"France is aware of its European and global responsibility, and... will commit in the five years to come, to be, not only a leading and moralizing country, but an actor country". "France must show the example". Mr. François Hollande, President of the Republic, on 8 June 2012.
“Sustainable development is development that meets the needs of the present without compromising the ability of future generations to meet their own needs.”
Our Common Future – Brundtland Report, Chapter 2
Mr. Pascal Canfin, Minister Delegate for Development, travelled to New York on 14 March 2013, for the first meeting of the Open Working Group on sustainable development goals.
The First Universal Session of the Governing Council of the United Nations Environment Program (UNEP) ended on February 22, 2013, in Nairobi (Kenya). France welcomes the decisions adopted at the meeting, which reflect the commitments made at the Rio + 20 Summit to strengthen the position of the United Nations Environment Program within the United Nations. France, the European Union, the African Union and many countries in Asia and Latin America strongly support those decisions.
The proposal to rename the former Governing Council the United Nations Environment Assembly reflects the determination to ensure that the United Nations Environment Program serves as the body that will provide leadership and coordination within the UN system.
The goal is also to make the environmental pillar of sustainable development a model of openness to civil society by ensuring civil society’s full participation in the development of policies and the different levels of discussions.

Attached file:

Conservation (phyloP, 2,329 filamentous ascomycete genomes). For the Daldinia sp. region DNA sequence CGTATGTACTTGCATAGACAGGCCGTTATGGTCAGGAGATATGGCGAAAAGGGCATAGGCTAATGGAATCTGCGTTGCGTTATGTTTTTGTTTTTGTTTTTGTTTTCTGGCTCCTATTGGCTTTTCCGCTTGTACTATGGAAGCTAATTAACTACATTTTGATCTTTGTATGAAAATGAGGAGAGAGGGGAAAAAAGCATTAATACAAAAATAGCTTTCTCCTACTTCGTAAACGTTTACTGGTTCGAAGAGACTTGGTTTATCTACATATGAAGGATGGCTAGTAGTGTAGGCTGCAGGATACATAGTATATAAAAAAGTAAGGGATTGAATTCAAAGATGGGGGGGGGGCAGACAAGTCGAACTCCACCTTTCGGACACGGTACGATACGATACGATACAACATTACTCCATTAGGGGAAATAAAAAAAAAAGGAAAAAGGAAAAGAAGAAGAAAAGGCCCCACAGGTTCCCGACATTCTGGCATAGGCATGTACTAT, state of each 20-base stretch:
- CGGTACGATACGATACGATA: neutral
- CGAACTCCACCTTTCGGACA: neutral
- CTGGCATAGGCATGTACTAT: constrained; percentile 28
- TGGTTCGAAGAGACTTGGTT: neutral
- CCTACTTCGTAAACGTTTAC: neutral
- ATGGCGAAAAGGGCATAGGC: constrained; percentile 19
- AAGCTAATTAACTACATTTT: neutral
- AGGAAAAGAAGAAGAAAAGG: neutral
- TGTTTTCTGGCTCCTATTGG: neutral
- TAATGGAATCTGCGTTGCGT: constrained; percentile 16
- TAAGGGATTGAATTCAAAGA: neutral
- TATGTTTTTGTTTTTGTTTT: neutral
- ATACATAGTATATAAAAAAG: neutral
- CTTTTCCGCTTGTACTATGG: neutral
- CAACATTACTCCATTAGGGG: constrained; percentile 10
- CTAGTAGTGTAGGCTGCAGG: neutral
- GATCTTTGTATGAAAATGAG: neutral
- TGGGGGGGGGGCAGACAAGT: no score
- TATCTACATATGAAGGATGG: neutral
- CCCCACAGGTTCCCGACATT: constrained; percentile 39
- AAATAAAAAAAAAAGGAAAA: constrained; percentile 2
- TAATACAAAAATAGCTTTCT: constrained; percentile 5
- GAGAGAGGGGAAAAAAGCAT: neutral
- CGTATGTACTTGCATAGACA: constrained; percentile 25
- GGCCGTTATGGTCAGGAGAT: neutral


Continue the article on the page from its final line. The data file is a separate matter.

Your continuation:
These decisions are an important step toward the eventual creation of the World Environmental Organization.
Twenty years after the first "Earth Summit," the United Nations Conference on Sustainable Development that was held from June 20 to June 22 in Rio de Janeiro, provided an opportunity for all member states to renew their political commitments in favor of more stable, socially responsible and environmentally friendly economic growth.
During the conference, two main issues were debated: implementing an environmentally responsible "green economy," in order to eradicate extreme poverty around the world and strengthening the institutional framework of sustainable development.
A. Principle commitments made at the "Rio + 20” Conference
Throughout the 283 articles of the final declaration entitled "The future we want," the member states committed to embark on the path toward a green economy that should "contribute to the elimination of poverty and to sustainable economic growth, increase social integration and the well-being of humanity, and generate decent job opportunities for all, while preserving the world’s ecosystems."